Yes, it is a very fiddly job: whatever you do, don't buy them unless you're ready to spend the time painstakingly peeling and trimming them.
|half a kilo of ladies' fingers just waiting for me!|
BUT the rewards are considerable. This may be our favourite meze. Ladies' fingers are right in season and I highly recommend taking the trouble to make this dish. If possible, go for the medium sized ones.
|a cascade of okra|
In an earlier post, you can see step by step how to peel these lovelies. You need a very sharp knife and honestly, it's just like sharpening a pencil.
Yesterday however I decided that life was too short to do that to every single one as my lot turned out to be extremely mixed sizewise. I simply cut off the end of the teeniest of them all, some of them smaller than my fingernail!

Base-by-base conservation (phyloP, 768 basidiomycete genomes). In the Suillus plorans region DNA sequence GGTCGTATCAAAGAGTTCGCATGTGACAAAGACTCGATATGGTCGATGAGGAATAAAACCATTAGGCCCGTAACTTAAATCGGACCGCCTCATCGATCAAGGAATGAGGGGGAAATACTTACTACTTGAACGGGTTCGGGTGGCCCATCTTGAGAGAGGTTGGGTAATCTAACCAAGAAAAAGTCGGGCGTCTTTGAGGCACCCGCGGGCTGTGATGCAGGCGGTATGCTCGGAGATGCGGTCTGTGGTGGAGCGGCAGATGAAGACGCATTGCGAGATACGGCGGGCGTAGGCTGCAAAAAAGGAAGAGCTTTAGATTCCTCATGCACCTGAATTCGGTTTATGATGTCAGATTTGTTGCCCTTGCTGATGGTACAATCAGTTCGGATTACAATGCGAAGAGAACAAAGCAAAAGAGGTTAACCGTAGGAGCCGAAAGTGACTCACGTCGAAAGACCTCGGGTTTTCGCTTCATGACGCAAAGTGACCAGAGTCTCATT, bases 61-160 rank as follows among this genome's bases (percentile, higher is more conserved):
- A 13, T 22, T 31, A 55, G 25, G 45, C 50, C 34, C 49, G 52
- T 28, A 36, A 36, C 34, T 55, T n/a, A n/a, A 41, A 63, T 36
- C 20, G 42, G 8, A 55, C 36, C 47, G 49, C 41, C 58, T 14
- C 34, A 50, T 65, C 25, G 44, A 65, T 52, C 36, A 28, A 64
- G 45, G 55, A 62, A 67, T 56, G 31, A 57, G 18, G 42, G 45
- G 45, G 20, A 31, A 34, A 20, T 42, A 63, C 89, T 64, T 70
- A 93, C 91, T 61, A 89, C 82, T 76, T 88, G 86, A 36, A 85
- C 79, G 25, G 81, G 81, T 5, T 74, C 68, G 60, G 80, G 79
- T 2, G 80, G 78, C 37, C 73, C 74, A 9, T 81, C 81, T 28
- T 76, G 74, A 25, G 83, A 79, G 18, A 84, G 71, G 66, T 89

The idea of course is to prevent the sticky substance inside each little okra from seeping out - I was relieved to see that chopping the end off some of them didn't add to the general stickiness in any way and the final dish was as delectable as ever. Give the prepared okra a good wash in cold water before continuing.
I still use my original recipe where you can see pictures of the finished dish.You can find it here:
Daughter No 1 is here in Assos with us and says that okra is not common in England. Here, they are everywhere! At this time of year in Aegean Turkey at least you are bound to find this meze and the previous one of roasted red peppers in many a home.
|Ayvacık market lady and her produce including okra decorated with flowers|
PS this hot humid weather is just great for my kefir! Made a jugful yesterday with milk from our cows and it was thick and creamy this morning. I am very pleased with it! It's like magic.
And talking about our cows, we had not one but two births on the same day last week! Easy births, both of them - calves both male and doing well.